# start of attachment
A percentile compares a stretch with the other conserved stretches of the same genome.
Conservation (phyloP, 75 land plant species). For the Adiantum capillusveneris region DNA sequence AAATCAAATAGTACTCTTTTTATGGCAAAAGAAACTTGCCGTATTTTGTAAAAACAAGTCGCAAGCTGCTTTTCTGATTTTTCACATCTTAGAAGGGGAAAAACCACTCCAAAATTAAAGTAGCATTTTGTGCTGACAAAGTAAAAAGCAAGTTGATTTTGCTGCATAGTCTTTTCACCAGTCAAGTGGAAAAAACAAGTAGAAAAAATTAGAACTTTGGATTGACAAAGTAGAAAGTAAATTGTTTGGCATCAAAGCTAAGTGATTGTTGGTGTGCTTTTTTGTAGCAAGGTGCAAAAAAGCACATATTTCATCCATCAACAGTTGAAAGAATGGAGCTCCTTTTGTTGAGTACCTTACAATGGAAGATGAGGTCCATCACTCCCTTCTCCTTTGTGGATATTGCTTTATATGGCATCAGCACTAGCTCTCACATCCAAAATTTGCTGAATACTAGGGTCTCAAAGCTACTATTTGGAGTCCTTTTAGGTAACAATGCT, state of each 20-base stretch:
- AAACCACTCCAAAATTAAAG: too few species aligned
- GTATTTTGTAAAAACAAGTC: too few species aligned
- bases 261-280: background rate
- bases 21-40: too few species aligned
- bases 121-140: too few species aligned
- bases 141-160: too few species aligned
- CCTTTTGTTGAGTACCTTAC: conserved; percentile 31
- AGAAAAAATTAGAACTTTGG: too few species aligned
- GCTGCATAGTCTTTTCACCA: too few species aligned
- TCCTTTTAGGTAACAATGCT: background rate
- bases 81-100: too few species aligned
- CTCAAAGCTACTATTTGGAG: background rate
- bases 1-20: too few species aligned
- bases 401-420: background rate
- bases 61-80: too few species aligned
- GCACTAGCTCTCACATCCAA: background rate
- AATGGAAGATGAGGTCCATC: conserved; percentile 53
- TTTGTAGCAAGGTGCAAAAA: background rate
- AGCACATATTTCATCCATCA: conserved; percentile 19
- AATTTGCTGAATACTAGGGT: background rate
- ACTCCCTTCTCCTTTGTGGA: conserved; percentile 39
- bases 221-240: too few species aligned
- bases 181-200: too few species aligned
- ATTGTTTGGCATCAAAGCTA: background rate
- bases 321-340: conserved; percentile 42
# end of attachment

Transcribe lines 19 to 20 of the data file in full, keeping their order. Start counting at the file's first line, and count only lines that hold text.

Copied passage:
- AATGGAAGATGAGGTCCATC: conserved; percentile 53
- TTTGTAGCAAGGTGCAAAAA: background rate